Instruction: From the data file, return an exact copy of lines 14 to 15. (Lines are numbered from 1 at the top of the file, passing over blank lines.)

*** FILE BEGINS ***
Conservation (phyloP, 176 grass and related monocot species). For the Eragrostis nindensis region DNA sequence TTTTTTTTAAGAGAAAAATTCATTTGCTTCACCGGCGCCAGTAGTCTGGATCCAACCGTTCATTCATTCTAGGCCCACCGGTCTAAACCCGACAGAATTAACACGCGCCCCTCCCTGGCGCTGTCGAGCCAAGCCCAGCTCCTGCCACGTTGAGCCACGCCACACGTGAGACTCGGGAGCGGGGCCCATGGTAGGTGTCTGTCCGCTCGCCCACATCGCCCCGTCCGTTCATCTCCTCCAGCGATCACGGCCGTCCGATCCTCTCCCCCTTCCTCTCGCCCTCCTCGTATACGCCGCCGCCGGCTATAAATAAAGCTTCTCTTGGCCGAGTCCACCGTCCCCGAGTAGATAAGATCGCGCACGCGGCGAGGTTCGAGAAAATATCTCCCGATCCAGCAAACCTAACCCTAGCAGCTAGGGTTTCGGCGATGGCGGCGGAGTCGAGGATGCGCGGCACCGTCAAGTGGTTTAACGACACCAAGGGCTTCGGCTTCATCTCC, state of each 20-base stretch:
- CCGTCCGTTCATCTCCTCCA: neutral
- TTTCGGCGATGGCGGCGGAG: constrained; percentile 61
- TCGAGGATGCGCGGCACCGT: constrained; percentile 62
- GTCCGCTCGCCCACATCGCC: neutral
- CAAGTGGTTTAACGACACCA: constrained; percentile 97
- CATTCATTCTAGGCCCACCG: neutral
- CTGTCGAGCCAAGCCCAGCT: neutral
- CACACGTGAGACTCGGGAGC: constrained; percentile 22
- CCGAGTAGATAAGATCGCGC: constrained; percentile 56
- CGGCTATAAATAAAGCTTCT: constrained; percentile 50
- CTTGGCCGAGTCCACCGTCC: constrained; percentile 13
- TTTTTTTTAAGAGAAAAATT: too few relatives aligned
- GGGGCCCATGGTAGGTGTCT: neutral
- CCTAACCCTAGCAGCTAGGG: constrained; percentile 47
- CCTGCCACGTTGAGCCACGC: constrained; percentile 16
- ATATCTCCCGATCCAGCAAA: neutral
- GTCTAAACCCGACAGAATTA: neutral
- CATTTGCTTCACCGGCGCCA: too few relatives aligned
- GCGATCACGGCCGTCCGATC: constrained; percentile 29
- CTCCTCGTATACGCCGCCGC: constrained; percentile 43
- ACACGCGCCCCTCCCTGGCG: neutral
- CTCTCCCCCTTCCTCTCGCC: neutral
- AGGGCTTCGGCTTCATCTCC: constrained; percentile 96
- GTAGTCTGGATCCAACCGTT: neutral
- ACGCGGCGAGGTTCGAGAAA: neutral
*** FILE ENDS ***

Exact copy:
- GGGGCCCATGGTAGGTGTCT: neutral
- CCTAACCCTAGCAGCTAGGG: constrained; percentile 47